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Repeated Intramuscular-dose Toxicity Test of Watersoluble Carthami Flos (WCF) Pharmacopuncture in Sprague-Dawley Rats.

Choi YM, Jung DJ, Kim SH, Kim JU, Yook TH - J Pharmacopuncture (2015)

Bottom Line: No toxicological meanings, except localized changes, were noted.WCF solution has no significant toxicological meaning, but does produce localized symptoms.No observed adverse effect level (NOAEL) of WCF in male and female rats is expected for doses over 0.5 mL/animal/day.

View Article: PubMed Central - PubMed

Affiliation: Department of Acupuncture & Moxibustion Medicine, Woosuk University Hospital of Korean Medicine, Jeonju, Korea.

ABSTRACT

Objectives: Water-soluble carthami flos (WCF) is a new mixture of Carthami flos (CF) pharmacopuncture. We conducted a 4-week toxicity test of repeated intramuscular injections of WCF in Sprague-Dawley rats.

Methods: Forty male and 40 female rats were divided into 4 groups of 10 male and 10 female SD rats: The control group received 0.5 mL/animal/day of normal saline whereas the three experimental groups received WCF at doses of 0.125, 0.25, and 0.5 mL/animal/day, respectively. For 4 weeks, the solutions were injected into the femoral muscle of the rats alternating from side to side. Clinical signs, body weights, and food consumption were observed; opthalmological examinations and urinalyses were performed. On day 29, blood samples were taken for hematological and clinical chemistry analyses. Then, necropsy was conducted in all animals to observe weights and external and histopathological changes in the bodily organs. All data were tested using a statistical analysis system (SAS).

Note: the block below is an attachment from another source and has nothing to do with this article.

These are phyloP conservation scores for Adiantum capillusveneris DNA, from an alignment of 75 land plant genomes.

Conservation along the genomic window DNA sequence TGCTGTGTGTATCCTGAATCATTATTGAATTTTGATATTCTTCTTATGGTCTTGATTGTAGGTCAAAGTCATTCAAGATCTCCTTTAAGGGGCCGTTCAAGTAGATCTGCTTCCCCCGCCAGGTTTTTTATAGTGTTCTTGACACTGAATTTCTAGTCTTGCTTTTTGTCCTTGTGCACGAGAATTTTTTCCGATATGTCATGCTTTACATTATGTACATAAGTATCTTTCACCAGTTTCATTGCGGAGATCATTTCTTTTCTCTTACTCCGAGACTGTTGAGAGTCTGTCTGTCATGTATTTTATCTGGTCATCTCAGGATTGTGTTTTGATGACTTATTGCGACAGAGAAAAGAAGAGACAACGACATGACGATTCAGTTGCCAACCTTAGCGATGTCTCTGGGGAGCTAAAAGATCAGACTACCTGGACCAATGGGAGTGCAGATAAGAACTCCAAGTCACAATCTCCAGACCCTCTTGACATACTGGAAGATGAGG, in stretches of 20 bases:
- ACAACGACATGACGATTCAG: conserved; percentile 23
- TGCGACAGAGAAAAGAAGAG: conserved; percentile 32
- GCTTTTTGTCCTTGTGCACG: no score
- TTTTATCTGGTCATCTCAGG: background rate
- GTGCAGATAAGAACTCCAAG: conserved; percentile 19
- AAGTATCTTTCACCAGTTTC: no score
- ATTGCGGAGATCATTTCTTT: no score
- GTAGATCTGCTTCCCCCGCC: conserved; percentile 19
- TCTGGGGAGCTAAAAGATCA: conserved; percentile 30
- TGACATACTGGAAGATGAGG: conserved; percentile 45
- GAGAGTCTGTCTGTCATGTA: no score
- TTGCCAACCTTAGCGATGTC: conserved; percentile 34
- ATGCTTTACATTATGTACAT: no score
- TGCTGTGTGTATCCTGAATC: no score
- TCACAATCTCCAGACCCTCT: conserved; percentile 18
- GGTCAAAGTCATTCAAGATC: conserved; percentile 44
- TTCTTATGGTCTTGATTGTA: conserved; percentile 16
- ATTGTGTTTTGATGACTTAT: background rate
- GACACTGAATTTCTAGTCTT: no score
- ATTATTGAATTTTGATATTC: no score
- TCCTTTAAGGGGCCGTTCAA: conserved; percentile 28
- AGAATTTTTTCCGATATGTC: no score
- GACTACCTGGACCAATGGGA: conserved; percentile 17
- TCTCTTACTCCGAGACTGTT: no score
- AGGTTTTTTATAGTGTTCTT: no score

Results: No deaths were observed. Temporary irregular respiration was observed in male rats of the experimental group for the first 10 days. Body weights, food consumptions, opthalmological examinations, urinalyses, clinical chemistry analyses, organ weights and necropsy produced no findings with toxicological meaning. In the hematological analysis, delay of prothrombin time (PT) was observed in male rats of the 0.25- and the 0.5- mL/animal/day groups. In the histopathological test, a dose-dependent inflammatory cell infiltration into the fascia and panniculitis in perimuscular tissues was observed in all animals of the experimental groups. However, those symptoms were limited to local injection points. No toxicological meanings, except localized changes, were noted.

Conclusion: WCF solution has no significant toxicological meaning, but does produce localized symptoms. No observed adverse effect level (NOAEL) of WCF in male and female rats is expected for doses over 0.5 mL/animal/day.